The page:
$$ \lim_{t\rightarrow \infty }\bigl\langle S(t)\bigr\rangle = \frac{(\mu (1-q)+\varepsilon )\varLambda }{\mu (\mu +\varepsilon +p)}, \qquad \lim_{t\rightarrow \infty }\bigl\langle V(t)\bigr\rangle = \frac{(p+\mu q)\varLambda }{\mu (\mu +\varepsilon +p)} \quad \textit{a.s.} $$
  2. (II)

    If\(R_{0}^{L}>1\), then

    $$ \lim_{t\rightarrow \infty }\bigl\langle I(t)\bigr\rangle = \frac{\mu (\mu +\kappa +\delta )(\mu +\varepsilon +p)}{\beta (\mu +\delta )(\mu +\varepsilon )} \bigl(R_{0}^{L}-1\bigr)>0 \quad \textit{a.s.} $$

    Moreover,

    $$ \lim_{t\rightarrow \infty }\bigl\langle S(t)\bigr\rangle = \frac{\mu +\kappa +\delta +\alpha }{\beta }, \qquad \lim_{t\rightarrow \infty }\bigl\langle V(t)\bigr\rangle = \frac{q\varLambda +\frac{p}{\beta }(\mu +\kappa +\delta +\alpha )}{\mu +\varepsilon } \quad \textit{a.s.} $$

Remark 3

We easily find that the parameter \(R_{0}^{L}\) is also the threshold of model (14). Obviously, \(R_{0}^{L}< R_{0}^{S}< R_{0}\), that is, a Lévy noise is able to suppress the outbreak of the disease. The model considered in [18] is a particular case of model (14) (\(\gamma _{i}(u)=0\), \(i=1,2,3\)). In comparison with [18], our Corollary 1 improves and extends the related results.

Example 1

Let \((S, I, V)\) be the solution of model (14) with \((S(0), I(0), V(0))=(0.8, 0.1, 2)\). \(\varLambda =0.7\), \(q=0.7\), \(\mu =0.21\), \(p=0.5\), \(\beta =0.75\), \(\kappa =0.3\), \(\varepsilon =0.2\), \(\delta =0.2\), \(\sigma _{1}=0.01\), \(\sigma _{2}=0.05\), \(\sigma _{3}=0.01\), \(\gamma _{1}=0.08\), \(\gamma _{2}=0.2\), \(\gamma _{3}=0.08\), \(\mathbb{Y}=(0, \infty )\), \(\lambda (\mathbb{Y})=1\). We use these parameters to simulate the related results.

Through simple calculation, we have \(R_{0}^{L}=0.991 <1\). Then the disease will go to extinction by Corollary 1; see Fig. 1. However, for the corresponding deterministic model and stochastic model with white noise, the disease is persistent since \(R_{0}= \frac{\beta \varLambda (\mu (1-q)+\varepsilon )}{\mu (\mu +\kappa +\delta )(\mu +\varepsilon +p)}=1.0176>1\) and \(R_{0}^{S}=R_{0}-\frac{\sigma ^{2}_{2}}{2(\mu +\kappa +\delta )}=1.0159>1\), respectively; see Fig. 1.

Figure 1
figure1

The trajectories of stochastic model (14) with jumps (\(R_{0}^{{L}}<1\)), stochastic model (1) with white noise (\(R_{0}^{{S}}>1\)), and corresponding deterministic model (\(R_{0}>1\))

In Fig. 2, we choose \(\gamma _{2}=0.05\), and other parameters remain unchanged. Note that \(R_{0}^{L}=1.0142>1\), so that by Corollary 1 the disease will prevail. Moreover,

$$\begin{aligned}& \lim_{t\rightarrow \infty }\bigl\langle I(t)\bigr\rangle = \frac{\mu (\mu +\kappa +\delta )(\mu +\varepsilon +p)}{\beta (\mu +\delta )(\mu +\varepsilon )} \bigl(R_{0}^{L}-1\bigr)=0.0153, \\& \lim_{t\rightarrow \infty }\bigl\langle S(t)\bigr\rangle = \frac{\mu +\kappa +\delta +\alpha }{\beta }=0.9499,\quad \text{and}\\& \lim_{t\rightarrow \infty }\bigl\langle V(t)\bigr\rangle = \frac{q\varLambda +\frac{p}{\beta }(\mu +\kappa +\delta +\alpha )}{\mu +\varepsilon }=2.3536. \end{aligned}$$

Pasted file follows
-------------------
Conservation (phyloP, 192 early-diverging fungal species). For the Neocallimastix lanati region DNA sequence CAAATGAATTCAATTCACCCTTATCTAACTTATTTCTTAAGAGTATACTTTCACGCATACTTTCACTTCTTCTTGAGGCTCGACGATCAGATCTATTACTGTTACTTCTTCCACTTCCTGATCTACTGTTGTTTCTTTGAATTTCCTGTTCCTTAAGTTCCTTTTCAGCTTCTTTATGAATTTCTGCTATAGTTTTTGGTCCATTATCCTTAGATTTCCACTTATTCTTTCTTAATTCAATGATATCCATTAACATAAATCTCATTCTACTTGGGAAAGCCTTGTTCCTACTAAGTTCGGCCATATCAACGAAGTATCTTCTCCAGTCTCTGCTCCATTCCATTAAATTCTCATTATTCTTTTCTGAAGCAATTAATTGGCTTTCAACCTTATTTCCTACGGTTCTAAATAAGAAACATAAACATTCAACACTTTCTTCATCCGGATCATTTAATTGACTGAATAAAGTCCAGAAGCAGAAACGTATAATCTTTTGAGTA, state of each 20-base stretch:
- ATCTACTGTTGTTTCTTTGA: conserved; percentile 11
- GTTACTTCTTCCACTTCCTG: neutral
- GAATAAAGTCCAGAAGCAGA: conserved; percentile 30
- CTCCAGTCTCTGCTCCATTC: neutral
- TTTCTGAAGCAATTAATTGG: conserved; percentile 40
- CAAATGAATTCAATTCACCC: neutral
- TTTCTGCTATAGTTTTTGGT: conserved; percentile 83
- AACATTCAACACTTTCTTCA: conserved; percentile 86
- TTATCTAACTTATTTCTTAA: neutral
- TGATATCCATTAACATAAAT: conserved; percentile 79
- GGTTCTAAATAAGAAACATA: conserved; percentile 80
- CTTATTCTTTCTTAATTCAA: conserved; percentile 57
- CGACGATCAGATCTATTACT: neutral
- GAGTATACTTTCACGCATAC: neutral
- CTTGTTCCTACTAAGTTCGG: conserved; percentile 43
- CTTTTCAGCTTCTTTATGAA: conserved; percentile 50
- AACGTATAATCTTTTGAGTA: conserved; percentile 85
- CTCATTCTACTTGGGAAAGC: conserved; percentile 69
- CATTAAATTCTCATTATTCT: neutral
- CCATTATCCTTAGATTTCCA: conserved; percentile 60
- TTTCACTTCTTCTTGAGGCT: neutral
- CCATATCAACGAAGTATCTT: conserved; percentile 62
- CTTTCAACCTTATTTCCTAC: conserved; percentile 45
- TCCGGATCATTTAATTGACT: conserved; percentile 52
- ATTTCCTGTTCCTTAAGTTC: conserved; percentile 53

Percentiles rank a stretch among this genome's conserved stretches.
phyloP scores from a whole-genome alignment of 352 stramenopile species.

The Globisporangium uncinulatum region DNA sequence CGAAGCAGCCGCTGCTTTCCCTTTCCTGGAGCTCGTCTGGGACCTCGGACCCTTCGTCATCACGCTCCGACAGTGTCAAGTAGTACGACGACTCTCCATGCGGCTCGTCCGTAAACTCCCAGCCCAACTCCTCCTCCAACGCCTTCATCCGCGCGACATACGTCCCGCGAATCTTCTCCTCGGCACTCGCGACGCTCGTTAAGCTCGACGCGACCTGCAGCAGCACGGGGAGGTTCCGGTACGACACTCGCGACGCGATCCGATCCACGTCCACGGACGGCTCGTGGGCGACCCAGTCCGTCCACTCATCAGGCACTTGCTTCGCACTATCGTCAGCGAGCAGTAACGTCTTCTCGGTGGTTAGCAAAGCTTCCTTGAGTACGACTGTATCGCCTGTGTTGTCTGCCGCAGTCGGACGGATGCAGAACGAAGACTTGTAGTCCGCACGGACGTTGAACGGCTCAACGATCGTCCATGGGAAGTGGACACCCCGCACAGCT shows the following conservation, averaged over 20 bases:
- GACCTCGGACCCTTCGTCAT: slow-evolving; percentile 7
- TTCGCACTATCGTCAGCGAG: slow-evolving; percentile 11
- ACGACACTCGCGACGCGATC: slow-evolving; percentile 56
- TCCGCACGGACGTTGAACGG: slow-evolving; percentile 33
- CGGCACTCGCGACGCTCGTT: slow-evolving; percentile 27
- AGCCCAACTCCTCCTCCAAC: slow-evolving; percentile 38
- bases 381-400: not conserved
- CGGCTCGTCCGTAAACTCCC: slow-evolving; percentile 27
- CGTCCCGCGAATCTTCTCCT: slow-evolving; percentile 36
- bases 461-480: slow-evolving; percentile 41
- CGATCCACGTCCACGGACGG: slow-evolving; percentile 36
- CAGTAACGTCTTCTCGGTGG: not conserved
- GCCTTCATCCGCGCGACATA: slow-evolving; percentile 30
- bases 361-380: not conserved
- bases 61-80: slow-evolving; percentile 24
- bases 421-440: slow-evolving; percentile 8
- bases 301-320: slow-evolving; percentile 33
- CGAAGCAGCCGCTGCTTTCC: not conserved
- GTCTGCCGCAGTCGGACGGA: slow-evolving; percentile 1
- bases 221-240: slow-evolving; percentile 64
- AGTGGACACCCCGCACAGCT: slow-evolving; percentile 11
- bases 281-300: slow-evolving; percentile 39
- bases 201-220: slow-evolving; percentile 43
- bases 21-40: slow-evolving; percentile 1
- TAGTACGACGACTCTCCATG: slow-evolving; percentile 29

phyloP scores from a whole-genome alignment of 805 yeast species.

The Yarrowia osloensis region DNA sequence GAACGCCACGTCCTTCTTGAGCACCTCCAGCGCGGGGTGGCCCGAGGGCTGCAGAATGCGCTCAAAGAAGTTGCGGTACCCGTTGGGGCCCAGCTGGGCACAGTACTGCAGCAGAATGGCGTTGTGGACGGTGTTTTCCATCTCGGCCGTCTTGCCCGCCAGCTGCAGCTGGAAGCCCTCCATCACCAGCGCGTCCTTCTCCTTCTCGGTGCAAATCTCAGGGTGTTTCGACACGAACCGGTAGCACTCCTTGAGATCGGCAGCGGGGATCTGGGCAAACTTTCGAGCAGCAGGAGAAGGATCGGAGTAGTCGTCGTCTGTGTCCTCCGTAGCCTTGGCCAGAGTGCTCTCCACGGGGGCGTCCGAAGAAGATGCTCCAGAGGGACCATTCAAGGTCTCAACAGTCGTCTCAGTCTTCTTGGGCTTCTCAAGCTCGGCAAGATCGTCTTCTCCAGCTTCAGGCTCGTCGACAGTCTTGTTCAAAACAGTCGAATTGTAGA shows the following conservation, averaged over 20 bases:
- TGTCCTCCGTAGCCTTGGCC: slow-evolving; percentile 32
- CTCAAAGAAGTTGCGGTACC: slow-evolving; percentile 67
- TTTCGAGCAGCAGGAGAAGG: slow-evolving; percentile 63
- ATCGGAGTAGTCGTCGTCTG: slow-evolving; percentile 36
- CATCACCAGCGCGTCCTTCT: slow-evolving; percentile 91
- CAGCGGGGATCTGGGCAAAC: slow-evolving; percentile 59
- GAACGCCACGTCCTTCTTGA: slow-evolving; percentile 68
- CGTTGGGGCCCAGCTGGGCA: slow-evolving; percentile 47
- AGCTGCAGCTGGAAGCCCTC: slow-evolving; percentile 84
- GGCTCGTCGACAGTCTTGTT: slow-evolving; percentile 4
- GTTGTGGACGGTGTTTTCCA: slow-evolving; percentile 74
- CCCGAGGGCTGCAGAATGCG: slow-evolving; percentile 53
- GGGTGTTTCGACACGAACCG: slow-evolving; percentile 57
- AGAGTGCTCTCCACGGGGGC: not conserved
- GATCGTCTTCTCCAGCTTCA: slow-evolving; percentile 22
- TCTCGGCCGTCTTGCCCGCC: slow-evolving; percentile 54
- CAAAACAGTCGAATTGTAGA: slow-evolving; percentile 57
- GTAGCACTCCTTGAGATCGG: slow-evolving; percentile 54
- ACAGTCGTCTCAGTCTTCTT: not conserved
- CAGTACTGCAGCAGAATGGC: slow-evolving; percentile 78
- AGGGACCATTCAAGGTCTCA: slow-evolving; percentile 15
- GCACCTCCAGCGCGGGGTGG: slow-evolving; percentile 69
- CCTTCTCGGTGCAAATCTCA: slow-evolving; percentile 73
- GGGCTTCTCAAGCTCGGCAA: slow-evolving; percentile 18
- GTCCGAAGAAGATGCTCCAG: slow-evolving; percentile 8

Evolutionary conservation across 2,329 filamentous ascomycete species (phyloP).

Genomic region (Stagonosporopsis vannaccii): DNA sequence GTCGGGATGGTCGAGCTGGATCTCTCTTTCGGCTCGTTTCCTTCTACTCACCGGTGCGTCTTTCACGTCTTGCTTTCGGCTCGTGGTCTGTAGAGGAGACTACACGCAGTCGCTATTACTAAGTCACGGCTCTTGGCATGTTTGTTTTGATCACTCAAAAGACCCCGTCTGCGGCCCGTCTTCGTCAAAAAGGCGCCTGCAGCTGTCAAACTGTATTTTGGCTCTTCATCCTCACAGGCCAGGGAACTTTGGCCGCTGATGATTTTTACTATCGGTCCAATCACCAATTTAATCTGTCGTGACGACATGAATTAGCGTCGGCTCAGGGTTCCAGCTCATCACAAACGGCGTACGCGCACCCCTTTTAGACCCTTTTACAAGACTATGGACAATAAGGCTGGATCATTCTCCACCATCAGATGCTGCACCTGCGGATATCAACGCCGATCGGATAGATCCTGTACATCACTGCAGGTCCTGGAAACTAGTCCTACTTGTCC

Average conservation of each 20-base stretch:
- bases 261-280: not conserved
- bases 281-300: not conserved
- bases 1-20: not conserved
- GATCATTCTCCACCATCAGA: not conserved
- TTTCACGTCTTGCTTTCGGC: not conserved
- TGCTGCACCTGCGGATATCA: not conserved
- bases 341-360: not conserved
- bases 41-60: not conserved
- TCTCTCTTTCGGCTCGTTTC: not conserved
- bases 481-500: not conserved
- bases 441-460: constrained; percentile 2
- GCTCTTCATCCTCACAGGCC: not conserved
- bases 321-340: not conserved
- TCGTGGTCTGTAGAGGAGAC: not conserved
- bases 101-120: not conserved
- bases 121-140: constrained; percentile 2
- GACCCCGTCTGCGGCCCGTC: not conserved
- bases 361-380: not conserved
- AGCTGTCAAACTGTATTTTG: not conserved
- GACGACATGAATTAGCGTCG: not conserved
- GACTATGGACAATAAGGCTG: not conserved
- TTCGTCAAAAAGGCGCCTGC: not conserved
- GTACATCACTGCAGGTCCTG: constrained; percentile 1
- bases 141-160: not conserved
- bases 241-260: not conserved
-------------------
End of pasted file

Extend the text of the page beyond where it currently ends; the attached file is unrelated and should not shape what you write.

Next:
Comparing Figs. 1 and 2, we can see that a Lévy noise can suppress the outbreak of the disease.

Figure 2
figure2

The trajectories of stochastic model (14) with jumps (\(R_{0}^{L}>1\)), stochastic model (1) with white noise (\(R_{0}^{{S}}>1\)), and corresponding deterministic model (\(R_{0}>1\))

Extensions

In this section, using the same method as before, we investigate the threshold of stochastic SIRS model with saturated or bilinear incidence driven by Lévy noise. Zhang and Wang [27] considered a stochastic SIR model with jumps and the corresponding incidence rate, which is bilinear with respect to the numbers of susceptible and infective individuals. If we consider the transmission of the disease governed by the saturated incidence rate \(\beta S/(1+aI)\) and the recovered individuals lose immunity and return to the susceptible class at the rate ε, then the model in [27] takes the following form:

$$ \textstyle\begin{cases} dS= (\varLambda -\mu S-\frac{\beta SI}{1+aI}+\varepsilon R )\,dt+ \sigma _{1}S\,dB_{1}(t)+\int _{\mathbb{Y}}{\gamma _{1}(u)S(t^{-}) \widetilde{N}(dt,du)}, \\ dI= (\frac{\beta SI}{1+aI}-(\mu +\kappa +\delta )I )\,dt+ \sigma _{2}I\,dB_{2}(t)+\int _{\mathbb{Y}}\gamma _{2}(u)I(t^{-}) \widetilde{N}(dt,du), \\ dR=(\kappa I-(\mu +\varepsilon )R)\,dt+\sigma _{3}R\,dB_{3}(t)+\int _{ \mathbb{Y}}\gamma _{3}(u)R(t^{-})\widetilde{N}(dt,du). \end{cases} $$
(15)

By using a similar method in Theorem 1 we can prove the existence of a unique positive solution of model (15), so we omit the proof.

Let

$$ R_{0}^{\mathcal{L}}=\frac{1}{\mu +\kappa +\delta }\biggl( \frac{\beta \varLambda }{\mu }- \alpha \biggr), $$

where \(\alpha =\frac{1}{2}\sigma _{2}^{2}+\int _{\mathbb{Y}}[\gamma _{2}(u)- \ln (1+\gamma _{2}(u))]\lambda (du)\).

From system (15) we obtain

$$\begin{aligned}& \kappa \bigl\langle I(t)\bigr\rangle -(\mu +\varepsilon )\bigl\langle R(t)\bigr\rangle = \frac{1}{t}\varphi _{4}(t), \end{aligned}$$
(16)
$$\begin{aligned}& \varLambda -\biggl(\mu +\frac{\beta }{a}\biggr)\bigl\langle S(t)\bigr\rangle +\frac{1}{a} \biggl\langle \frac{\beta S}{1+aI}\biggr\rangle +\varepsilon \bigl\langle R(t)\bigr\rangle = \frac{1}{t}\varphi _{5}(t), \end{aligned}$$
(17)

and